1987/88 third round
Budapest Honvéd FC 5-2 Panathinaikos FC
Panathinaikos FC 5-1 Budapest Honvéd FC
Panathinaikos were on a high after eliminating Juventus to reach the third round but three weeks after their heroics in Turin they were caught cold in Budapest. Honvéd cruised into a 5-0 lead inside 63 minutes with Kálmán Kovács scoring four and Imre Fodor the other. Dimitris Saravakos grabbed what appeared at the time two consolations but a fortnight later they proved crucial. Despite the 5-2 defeat in Hungary, 75,000 supporters filled the Olympic Stadium in Athens, hoping for a miracle.
Roared on by vociferous support, Panathinaikos wiped out the first-leg deficit by the 55th minute. Vangelis Vlachos netted twice before the break and Kostas Antoniou notched the third. József Fitos pulled one back to revive Honvéd, only for Kostas Mavridis and Kostas Batsinilas to seal the comeback and leave the crowd in raptures. "We were hammered in Budapest by a short player named Kovács who scored four goals," said Panathinaikos coach Vasilis Daniil. "So in Athens, instead of sticking with Giannis Kallitzakis – my best but very tall defender – I decided to sacrifice him. I played Lakovos Chatziathanasiou because of his short frame and it paid off."
RCD Espanyol 3-0 Bayer 04 Leverkusen
Bayer 04 Leverkusen 3-0 RCD Espanyol (Leverkusen win 3-2 on penalties)
The presence of two first-time European finalists had suggested a tight affair, but Espanyol looked like running away with the two-legged showpiece when they racked up a 3-0 first-leg win in Spain courtesy of two goals from Roberto Losada and one from Miguel Soler. Still three to the good at half-time of the return match, Javier Clemente's team virtually had one hand on the trophy.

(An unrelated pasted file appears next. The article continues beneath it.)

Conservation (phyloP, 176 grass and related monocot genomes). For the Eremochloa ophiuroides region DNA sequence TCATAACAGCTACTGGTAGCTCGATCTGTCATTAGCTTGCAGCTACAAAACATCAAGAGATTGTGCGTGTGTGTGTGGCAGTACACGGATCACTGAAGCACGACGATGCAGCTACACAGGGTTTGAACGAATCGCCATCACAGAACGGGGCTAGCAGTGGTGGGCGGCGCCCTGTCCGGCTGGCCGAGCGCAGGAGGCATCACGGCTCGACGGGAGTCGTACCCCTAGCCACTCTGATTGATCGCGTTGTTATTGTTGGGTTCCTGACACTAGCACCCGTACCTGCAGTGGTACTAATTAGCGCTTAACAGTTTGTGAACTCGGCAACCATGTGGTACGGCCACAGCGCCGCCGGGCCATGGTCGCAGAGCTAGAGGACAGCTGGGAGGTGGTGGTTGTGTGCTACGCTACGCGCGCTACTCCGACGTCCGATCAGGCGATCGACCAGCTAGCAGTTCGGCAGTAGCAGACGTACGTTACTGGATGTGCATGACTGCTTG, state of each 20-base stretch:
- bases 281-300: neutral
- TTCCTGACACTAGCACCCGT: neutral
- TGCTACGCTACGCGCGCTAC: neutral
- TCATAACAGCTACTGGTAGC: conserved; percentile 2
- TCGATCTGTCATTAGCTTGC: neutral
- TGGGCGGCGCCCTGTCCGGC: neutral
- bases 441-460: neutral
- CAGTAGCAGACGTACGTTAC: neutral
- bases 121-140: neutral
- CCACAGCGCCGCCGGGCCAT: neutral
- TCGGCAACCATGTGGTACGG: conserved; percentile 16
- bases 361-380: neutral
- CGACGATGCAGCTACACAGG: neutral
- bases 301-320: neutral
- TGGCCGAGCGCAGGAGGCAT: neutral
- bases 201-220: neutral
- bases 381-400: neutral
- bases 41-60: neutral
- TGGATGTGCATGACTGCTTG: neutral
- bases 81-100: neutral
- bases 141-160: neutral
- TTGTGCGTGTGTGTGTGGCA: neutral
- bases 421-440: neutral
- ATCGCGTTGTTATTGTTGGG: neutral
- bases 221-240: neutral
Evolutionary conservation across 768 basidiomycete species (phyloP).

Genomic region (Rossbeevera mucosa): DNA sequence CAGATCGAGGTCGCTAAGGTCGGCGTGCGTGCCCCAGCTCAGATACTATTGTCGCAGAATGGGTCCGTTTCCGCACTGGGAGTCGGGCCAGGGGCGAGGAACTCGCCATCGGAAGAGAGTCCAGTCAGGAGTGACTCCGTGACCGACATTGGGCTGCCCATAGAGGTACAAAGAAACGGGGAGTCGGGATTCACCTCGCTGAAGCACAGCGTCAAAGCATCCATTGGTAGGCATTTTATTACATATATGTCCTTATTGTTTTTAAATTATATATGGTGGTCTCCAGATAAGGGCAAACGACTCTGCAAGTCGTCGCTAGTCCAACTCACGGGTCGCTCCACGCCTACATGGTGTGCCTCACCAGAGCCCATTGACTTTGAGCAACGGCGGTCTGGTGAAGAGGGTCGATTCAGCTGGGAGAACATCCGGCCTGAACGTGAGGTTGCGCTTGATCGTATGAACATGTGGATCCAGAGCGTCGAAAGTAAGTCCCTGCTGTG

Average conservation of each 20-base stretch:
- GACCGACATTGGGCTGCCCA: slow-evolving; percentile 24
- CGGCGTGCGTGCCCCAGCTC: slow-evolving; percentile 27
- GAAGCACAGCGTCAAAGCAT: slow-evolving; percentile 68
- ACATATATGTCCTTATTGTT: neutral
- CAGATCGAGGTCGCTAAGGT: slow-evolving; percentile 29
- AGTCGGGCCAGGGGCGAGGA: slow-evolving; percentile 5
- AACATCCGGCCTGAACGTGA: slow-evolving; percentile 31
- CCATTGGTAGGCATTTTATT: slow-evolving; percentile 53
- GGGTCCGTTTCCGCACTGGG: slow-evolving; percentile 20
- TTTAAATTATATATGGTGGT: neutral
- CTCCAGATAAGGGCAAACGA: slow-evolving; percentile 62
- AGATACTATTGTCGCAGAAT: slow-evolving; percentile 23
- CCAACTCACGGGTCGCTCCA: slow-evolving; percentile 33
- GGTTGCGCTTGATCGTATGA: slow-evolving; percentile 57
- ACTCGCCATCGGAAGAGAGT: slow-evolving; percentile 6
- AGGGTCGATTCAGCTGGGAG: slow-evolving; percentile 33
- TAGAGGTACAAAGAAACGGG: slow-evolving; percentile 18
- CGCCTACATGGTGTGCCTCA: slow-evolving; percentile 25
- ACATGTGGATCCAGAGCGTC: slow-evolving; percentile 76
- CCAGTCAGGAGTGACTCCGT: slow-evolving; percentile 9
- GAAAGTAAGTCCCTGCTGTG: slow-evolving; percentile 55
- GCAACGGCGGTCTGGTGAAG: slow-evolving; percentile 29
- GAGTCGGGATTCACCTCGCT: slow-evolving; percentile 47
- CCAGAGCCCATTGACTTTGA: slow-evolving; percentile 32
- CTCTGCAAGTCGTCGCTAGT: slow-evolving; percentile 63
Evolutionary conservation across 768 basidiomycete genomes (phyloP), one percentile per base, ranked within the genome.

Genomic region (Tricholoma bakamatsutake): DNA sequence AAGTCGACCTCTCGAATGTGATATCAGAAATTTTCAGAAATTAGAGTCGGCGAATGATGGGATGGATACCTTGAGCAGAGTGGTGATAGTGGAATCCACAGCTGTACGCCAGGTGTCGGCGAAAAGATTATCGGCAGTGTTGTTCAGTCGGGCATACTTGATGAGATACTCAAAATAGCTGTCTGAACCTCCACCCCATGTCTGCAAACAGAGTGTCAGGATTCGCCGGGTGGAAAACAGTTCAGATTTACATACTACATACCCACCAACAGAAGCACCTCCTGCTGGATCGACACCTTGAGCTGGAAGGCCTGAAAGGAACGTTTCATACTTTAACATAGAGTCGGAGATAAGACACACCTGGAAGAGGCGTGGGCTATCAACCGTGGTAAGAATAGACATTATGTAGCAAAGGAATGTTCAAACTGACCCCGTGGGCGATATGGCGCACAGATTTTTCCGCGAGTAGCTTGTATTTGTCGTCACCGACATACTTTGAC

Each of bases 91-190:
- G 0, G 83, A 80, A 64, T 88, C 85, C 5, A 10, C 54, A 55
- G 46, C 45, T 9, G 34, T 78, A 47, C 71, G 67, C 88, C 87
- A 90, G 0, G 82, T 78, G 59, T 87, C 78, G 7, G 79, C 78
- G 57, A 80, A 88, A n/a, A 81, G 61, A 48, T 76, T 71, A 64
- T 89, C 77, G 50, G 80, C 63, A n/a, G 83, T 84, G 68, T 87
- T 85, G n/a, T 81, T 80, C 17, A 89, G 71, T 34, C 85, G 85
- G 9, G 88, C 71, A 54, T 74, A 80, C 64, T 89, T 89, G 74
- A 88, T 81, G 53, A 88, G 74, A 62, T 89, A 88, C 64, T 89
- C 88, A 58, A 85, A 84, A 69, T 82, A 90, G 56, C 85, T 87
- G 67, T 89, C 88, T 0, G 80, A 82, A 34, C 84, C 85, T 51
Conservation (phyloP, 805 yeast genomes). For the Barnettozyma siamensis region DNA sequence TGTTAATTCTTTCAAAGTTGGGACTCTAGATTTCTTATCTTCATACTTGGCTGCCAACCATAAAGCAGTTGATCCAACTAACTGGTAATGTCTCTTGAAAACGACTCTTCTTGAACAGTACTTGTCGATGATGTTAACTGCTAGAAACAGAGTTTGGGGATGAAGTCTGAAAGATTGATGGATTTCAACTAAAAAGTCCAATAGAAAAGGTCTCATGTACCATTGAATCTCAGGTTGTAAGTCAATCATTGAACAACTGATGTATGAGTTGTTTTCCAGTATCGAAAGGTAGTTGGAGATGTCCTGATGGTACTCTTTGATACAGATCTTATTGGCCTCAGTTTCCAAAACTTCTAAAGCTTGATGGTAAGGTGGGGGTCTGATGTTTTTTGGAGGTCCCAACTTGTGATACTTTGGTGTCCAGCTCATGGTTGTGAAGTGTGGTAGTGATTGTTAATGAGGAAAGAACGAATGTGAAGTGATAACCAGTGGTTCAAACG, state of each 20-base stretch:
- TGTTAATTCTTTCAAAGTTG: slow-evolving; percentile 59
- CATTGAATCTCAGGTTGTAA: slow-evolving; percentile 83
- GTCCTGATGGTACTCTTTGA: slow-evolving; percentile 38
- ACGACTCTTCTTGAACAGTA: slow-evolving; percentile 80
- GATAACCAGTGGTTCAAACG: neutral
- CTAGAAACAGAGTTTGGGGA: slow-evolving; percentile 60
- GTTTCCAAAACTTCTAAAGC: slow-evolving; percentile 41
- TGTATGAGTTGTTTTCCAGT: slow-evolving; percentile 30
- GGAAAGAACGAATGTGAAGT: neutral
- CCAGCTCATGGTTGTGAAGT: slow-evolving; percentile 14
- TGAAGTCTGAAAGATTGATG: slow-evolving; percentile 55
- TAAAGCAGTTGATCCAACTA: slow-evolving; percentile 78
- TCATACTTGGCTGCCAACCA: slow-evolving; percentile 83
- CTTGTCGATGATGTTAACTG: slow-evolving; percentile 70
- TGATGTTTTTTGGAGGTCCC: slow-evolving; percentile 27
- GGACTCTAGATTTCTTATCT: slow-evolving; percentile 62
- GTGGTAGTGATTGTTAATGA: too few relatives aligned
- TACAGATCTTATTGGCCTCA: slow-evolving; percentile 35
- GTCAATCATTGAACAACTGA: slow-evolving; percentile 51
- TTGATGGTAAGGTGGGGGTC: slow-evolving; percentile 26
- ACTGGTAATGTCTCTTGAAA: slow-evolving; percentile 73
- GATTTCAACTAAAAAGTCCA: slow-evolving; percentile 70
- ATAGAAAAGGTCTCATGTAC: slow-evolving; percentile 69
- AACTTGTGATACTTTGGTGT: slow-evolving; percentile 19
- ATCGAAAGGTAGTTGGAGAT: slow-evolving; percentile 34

Leverkusen, however, had not read the script. Milton Tita, Falko Götz and Cha Bum-kun all scored in 25 frantic second-half minutes to herald a most unexpected period of extra time. A penalty shoot-out was needed and again Espanyol went in front, 2-0, but Leverkusen keeper Rüdiger Vollborn then made three successive stops to earn a remarkable triumph. "I am completely overwhelmed that we can celebrate this win," said Bayer coach Erich Ribbeck. "It is one of the biggest moments in our club's 84-year history. I think it was fate that this happened in a penalty shoot-out. Now we are in heaven."
2009/10 round of 16
Juventus 3-1 Fulham FC
Fulham FC 4-1 Juventus
Fulham were meant to throw in the towel after losing 3-1 in Turin. And when David Trezeguet put the Bianconeri in front at Craven Cottage inside two minutes, Roy Hodgson's side looked positively doomed. Bobby Zamora struck back soon enough and Fabio Cannavaro was dismissed inside the half-hour, yet Fulham still required three unanswered goals merely to force extra time.
Though Zoltán Gera got the first just before the interval and the second soon after, Juve proved a tough nut to crack thereafter. It would take something special and Clint Dempsey supplied it with a sumptuous chip eight minutes from time. "When I got the ball I was wondering whether to shoot or try to dink it towards the far post, but it came into my mind to go for it," said Dempsey. "So I just went with it. Nine times out of ten I don't think I'd have hit it as well as I did."